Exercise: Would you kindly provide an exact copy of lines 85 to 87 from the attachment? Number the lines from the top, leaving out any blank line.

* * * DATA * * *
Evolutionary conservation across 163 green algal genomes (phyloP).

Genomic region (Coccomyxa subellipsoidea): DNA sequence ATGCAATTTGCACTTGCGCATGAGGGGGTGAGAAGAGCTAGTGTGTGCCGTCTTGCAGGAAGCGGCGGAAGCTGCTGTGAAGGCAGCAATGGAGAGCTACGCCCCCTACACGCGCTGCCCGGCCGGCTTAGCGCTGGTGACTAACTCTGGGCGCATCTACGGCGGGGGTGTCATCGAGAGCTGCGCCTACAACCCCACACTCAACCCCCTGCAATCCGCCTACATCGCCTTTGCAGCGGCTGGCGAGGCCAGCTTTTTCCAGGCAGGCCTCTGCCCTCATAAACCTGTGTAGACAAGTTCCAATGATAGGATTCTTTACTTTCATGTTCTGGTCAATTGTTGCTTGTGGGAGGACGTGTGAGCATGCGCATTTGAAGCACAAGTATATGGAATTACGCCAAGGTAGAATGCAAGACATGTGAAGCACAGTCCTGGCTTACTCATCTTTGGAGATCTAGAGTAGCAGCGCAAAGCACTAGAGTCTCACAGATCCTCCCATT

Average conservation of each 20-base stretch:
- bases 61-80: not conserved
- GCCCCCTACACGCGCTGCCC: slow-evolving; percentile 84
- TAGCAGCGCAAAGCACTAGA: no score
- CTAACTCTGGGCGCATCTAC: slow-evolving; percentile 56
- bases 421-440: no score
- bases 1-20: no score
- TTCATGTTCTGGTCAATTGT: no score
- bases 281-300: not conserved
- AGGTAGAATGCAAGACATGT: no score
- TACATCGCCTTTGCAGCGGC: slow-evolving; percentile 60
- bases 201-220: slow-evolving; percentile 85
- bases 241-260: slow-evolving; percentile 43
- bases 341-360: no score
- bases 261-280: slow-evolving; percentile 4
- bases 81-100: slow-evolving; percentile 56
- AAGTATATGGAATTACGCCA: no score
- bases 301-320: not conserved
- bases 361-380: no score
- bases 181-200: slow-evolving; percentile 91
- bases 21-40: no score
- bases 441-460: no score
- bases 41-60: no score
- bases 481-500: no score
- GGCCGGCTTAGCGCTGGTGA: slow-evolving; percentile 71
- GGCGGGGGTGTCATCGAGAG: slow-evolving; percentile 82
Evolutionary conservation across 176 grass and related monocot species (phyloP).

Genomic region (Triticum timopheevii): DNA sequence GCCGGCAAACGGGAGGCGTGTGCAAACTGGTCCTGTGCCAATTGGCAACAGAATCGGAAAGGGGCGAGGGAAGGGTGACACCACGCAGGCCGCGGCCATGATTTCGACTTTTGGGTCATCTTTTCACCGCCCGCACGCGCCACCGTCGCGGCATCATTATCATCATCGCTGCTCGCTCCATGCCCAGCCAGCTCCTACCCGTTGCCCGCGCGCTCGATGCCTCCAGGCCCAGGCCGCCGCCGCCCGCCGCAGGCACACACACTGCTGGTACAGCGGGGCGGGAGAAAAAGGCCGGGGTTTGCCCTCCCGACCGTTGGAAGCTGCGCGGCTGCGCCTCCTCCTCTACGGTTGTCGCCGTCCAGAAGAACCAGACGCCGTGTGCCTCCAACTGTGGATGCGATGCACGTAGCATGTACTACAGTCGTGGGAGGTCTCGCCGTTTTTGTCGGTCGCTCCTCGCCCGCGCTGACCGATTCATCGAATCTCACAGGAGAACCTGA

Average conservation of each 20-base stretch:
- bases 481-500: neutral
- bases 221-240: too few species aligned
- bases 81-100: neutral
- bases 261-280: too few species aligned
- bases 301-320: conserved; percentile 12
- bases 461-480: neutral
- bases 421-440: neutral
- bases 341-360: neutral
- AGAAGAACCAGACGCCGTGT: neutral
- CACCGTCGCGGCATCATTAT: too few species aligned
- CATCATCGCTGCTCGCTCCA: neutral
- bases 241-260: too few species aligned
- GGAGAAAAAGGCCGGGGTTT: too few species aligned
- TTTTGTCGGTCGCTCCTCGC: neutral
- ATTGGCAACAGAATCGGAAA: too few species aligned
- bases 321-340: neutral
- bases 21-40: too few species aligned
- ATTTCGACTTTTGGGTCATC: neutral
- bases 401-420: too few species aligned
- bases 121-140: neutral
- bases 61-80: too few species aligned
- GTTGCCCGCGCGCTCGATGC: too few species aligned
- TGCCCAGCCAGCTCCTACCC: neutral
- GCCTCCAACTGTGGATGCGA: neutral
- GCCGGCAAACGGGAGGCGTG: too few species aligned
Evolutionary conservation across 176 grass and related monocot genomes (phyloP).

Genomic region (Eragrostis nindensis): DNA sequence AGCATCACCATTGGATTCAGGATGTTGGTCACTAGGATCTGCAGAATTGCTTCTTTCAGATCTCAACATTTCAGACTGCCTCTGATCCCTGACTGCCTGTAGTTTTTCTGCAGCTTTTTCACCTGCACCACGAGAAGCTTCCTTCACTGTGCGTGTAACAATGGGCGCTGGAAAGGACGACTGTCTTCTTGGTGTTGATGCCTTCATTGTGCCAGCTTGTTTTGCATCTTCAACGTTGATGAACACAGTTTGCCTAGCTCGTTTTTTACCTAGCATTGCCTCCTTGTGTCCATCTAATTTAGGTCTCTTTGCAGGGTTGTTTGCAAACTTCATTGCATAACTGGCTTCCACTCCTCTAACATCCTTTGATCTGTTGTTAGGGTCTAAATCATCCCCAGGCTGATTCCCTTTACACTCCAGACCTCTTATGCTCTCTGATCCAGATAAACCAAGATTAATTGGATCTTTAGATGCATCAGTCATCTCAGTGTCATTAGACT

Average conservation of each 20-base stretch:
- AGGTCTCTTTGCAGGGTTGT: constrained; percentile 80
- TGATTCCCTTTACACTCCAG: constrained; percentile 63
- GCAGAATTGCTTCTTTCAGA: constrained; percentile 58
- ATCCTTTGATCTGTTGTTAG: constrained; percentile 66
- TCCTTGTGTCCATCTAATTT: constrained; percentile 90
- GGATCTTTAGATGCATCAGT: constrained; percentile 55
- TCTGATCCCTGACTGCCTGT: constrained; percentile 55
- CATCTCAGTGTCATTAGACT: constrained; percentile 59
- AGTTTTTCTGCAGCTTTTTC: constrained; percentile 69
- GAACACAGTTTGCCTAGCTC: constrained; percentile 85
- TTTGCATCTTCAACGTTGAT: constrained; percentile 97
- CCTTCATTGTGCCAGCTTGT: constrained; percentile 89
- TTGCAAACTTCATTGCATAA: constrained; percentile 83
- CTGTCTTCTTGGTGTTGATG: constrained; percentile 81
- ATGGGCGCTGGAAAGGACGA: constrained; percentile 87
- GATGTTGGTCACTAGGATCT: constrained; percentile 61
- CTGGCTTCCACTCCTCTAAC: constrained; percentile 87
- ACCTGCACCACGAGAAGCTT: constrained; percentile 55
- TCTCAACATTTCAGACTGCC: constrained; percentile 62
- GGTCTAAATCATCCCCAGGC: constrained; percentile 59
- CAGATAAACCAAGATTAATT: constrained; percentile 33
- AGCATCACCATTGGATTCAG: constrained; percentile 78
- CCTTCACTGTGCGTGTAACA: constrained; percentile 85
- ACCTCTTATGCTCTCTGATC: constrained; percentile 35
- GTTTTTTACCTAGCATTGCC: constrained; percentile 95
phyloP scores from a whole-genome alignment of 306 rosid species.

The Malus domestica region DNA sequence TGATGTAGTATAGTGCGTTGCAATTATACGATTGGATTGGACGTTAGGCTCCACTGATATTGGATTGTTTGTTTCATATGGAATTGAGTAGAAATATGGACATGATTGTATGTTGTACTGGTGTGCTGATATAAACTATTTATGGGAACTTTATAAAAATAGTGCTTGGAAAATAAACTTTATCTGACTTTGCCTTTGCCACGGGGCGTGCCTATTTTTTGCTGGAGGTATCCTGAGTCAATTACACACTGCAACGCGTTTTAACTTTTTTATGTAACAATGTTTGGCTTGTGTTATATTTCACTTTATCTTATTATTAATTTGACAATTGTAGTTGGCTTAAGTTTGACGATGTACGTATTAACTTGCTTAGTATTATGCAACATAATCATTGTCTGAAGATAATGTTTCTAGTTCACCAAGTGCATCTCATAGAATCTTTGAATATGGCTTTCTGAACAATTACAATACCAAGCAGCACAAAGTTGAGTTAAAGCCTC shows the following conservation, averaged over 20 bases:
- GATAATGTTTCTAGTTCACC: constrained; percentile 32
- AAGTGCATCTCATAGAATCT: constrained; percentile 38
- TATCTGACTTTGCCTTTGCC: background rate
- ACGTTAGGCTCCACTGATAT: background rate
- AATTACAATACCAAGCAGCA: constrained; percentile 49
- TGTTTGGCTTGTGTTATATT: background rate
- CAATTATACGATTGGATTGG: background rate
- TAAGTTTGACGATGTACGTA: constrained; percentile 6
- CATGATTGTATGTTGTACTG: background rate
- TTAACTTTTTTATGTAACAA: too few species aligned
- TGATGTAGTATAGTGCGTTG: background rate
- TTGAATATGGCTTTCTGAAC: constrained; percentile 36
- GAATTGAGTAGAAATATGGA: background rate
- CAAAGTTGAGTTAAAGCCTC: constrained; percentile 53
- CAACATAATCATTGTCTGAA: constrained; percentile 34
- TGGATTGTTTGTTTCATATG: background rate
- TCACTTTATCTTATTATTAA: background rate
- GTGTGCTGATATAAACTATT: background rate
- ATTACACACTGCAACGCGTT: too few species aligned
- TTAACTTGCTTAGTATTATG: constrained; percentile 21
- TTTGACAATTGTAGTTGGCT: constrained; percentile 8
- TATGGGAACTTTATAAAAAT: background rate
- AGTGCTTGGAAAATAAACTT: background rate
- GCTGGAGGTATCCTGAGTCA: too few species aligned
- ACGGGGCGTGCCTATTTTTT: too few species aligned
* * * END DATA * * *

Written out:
phyloP scores from a whole-genome alignment of 306 rosid species.

The Malus domestica region DNA sequence TGATGTAGTATAGTGCGTTGCAATTATACGATTGGATTGGACGTTAGGCTCCACTGATATTGGATTGTTTGTTTCATATGGAATTGAGTAGAAATATGGACATGATTGTATGTTGTACTGGTGTGCTGATATAAACTATTTATGGGAACTTTATAAAAATAGTGCTTGGAAAATAAACTTTATCTGACTTTGCCTTTGCCACGGGGCGTGCCTATTTTTTGCTGGAGGTATCCTGAGTCAATTACACACTGCAACGCGTTTTAACTTTTTTATGTAACAATGTTTGGCTTGTGTTATATTTCACTTTATCTTATTATTAATTTGACAATTGTAGTTGGCTTAAGTTTGACGATGTACGTATTAACTTGCTTAGTATTATGCAACATAATCATTGTCTGAAGATAATGTTTCTAGTTCACCAAGTGCATCTCATAGAATCTTTGAATATGGCTTTCTGAACAATTACAATACCAAGCAGCACAAAGTTGAGTTAAAGCCTC shows the following conservation, averaged over 20 bases:
- GATAATGTTTCTAGTTCACC: constrained; percentile 32